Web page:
Ashura is the day of mourning for the martyrdom of Imam Husayn, the Prophet’s grandson and 3rd Imam. Imam Husayn led a revolt against the Omayyad Caliph Yazid A, and was finally beheaded in the battle of Karbala in 680 AD. This battle provides the central narrative around which Shia Muslims construct their political identity as migrants and their religious identification as a minority vis-à-vis Sunni Muslims in Greece. Ashura is commemorated every year through rituals of lamentation and public processions that include, in some cases, selfflagellation.
Marios Chatziprokopiou studied history and theatre in Thessaloniki and visual arts in Paris. He earned his M.A. in social anthropology (Ecole des Hautes Etudes en Sciences Sociales de Paris), funded by the French government and the Michelis Foundation, and his PhD in theatre and performance Studies (Aberystwyth University), funded by the Doctoral Career Development Scholarship. He teaches contemporary theories of theatre and drama at the University of Patras (2018-9, first semester) and he has taught courses of anthropology, theatre and performance at the Federal University of Bahia, Aberystwyth University, and Panteion University. His articles appear in international edited volumes and peer-reviewed journals. His research and teaching interests focus on performances of migration and refugeeness, contemporary re-readings of ancient drama, performances of gender and sexuality, ritual performances of lament (emphasizing on Shia Islam), and on the interrelations between religious ritual and artistic practice.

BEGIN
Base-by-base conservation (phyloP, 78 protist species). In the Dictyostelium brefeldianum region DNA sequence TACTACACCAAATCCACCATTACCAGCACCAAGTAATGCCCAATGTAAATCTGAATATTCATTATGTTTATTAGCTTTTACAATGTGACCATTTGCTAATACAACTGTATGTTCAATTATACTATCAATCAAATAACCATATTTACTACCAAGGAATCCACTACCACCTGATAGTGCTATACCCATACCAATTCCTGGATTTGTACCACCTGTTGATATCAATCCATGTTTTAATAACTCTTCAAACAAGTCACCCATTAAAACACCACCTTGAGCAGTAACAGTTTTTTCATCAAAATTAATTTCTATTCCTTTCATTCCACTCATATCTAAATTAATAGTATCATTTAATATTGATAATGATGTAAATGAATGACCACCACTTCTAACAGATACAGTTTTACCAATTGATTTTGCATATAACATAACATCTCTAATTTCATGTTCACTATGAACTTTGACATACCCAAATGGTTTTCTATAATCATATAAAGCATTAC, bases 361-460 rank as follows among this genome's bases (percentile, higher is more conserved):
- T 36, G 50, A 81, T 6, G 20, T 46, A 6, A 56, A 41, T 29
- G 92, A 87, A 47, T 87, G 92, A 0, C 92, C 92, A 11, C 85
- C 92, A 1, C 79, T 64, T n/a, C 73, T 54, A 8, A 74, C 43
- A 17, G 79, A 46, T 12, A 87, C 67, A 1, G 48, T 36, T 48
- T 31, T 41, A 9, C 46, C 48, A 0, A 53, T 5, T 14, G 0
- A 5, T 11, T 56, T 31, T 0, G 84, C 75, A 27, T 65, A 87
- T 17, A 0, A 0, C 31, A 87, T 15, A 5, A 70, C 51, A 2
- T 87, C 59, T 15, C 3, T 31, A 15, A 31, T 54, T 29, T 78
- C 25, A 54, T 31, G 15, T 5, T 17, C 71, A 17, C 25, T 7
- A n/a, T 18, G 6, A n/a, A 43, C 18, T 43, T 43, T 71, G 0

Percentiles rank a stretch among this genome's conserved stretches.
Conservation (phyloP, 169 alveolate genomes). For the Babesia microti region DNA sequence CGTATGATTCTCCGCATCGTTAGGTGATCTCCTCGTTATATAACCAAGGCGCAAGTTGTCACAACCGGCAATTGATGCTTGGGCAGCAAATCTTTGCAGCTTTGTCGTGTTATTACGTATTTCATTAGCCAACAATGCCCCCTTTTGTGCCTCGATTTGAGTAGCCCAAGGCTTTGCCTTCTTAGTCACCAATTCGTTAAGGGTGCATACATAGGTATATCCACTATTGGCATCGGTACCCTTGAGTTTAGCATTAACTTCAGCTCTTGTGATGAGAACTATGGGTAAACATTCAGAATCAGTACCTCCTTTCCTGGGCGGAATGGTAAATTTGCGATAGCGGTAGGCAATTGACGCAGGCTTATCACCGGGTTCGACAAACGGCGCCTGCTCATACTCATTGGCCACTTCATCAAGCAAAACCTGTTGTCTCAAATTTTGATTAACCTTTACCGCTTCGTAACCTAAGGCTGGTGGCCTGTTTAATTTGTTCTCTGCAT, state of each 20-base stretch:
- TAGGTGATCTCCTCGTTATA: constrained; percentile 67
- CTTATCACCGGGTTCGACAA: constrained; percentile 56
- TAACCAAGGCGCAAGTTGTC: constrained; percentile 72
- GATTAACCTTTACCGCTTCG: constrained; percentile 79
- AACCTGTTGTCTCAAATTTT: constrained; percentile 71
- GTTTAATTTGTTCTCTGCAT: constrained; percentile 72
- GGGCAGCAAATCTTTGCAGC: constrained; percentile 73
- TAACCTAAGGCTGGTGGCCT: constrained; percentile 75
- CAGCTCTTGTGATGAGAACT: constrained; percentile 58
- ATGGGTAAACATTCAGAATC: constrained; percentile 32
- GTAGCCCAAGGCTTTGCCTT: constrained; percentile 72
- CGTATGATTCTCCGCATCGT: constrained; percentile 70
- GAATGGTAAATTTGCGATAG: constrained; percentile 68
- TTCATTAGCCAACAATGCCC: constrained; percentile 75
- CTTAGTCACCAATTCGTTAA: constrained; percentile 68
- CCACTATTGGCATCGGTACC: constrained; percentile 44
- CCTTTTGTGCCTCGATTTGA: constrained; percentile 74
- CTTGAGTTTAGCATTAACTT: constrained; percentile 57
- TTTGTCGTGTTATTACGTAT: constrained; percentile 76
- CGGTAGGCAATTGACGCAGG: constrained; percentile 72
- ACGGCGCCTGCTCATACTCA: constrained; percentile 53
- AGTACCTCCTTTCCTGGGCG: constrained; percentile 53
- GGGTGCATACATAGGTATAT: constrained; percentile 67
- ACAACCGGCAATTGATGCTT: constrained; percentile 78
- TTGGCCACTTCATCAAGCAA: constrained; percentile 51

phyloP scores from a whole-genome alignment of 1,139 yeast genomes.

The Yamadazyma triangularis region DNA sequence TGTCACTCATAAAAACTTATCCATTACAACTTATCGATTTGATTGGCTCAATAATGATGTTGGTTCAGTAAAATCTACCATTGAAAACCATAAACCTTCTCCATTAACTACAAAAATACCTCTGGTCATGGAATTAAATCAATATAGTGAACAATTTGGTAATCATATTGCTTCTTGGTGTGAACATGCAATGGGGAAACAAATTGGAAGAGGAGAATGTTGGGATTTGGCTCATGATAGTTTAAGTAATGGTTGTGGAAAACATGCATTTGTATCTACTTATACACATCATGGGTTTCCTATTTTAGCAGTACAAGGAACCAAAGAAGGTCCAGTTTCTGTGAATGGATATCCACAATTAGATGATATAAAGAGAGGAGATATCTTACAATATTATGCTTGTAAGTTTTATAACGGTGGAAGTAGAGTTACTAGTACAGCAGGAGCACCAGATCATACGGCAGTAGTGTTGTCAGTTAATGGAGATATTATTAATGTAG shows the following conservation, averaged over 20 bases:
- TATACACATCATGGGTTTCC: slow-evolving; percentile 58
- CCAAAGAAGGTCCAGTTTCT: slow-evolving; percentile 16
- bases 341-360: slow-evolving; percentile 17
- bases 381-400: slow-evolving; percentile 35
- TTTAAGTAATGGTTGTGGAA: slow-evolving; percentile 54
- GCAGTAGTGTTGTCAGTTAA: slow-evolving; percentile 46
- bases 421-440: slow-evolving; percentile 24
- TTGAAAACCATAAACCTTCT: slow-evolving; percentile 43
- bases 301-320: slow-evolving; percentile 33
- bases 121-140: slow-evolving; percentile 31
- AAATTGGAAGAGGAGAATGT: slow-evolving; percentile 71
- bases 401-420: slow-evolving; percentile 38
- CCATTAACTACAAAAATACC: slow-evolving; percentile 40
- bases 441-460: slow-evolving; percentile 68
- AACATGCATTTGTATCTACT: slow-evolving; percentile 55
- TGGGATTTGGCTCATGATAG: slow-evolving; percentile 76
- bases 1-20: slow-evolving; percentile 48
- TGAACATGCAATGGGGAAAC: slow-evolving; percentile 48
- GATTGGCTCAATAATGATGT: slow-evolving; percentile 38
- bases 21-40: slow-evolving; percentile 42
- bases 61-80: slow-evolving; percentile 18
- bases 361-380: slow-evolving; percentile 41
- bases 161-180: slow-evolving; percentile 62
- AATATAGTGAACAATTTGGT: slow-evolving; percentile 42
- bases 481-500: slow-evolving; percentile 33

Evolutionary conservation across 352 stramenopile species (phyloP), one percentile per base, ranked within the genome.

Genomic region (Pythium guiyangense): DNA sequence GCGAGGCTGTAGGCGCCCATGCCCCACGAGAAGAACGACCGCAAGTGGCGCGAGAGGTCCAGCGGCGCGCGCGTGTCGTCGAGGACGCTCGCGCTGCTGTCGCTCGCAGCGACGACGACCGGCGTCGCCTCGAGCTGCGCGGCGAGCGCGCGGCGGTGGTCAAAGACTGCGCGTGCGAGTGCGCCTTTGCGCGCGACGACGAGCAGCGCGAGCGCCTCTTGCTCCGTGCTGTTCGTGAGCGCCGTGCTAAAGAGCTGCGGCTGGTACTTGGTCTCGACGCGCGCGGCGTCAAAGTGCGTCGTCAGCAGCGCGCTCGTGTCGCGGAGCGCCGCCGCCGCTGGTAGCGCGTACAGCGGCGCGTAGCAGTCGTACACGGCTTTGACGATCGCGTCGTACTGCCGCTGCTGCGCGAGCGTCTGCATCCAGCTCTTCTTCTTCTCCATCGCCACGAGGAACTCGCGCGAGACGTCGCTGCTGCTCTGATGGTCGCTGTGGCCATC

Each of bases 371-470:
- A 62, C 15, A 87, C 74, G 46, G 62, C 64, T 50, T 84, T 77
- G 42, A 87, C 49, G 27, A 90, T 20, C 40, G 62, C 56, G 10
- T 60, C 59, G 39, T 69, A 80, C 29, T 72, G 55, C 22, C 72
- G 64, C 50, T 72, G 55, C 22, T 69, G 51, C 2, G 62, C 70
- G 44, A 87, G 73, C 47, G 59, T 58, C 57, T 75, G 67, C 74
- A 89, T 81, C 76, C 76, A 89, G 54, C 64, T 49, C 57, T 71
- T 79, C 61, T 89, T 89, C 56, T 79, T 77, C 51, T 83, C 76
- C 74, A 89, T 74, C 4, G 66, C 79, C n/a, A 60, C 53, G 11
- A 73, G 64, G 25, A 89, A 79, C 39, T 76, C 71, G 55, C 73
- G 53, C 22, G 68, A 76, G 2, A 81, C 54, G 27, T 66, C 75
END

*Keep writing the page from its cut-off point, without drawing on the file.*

Fotini Tsibiridou is Professor of Social Anthropology (University of Macedonia, department of Balkan, Slavic and Oriental Studies). Ex-Director of the MA program (2013- 2018): “History, Anthropology and Culture in Eastern and South-Eastern Europe” (University of Macedonia-Thessaloniki), Academic staff of the Democritus University of Thrace 1992-2003.
She holds a PhD and an MA from the Ecole des Hautes Etudes en Sciences Sociales (1990), Graduated Studies in French literature (Aristotle University of Thessaloniki), Academic Scholar at EHESS-Paris (1996), Harvard MA (1999), Bilgi-Istanbul (2008), Mimar Sinan University (2015-16).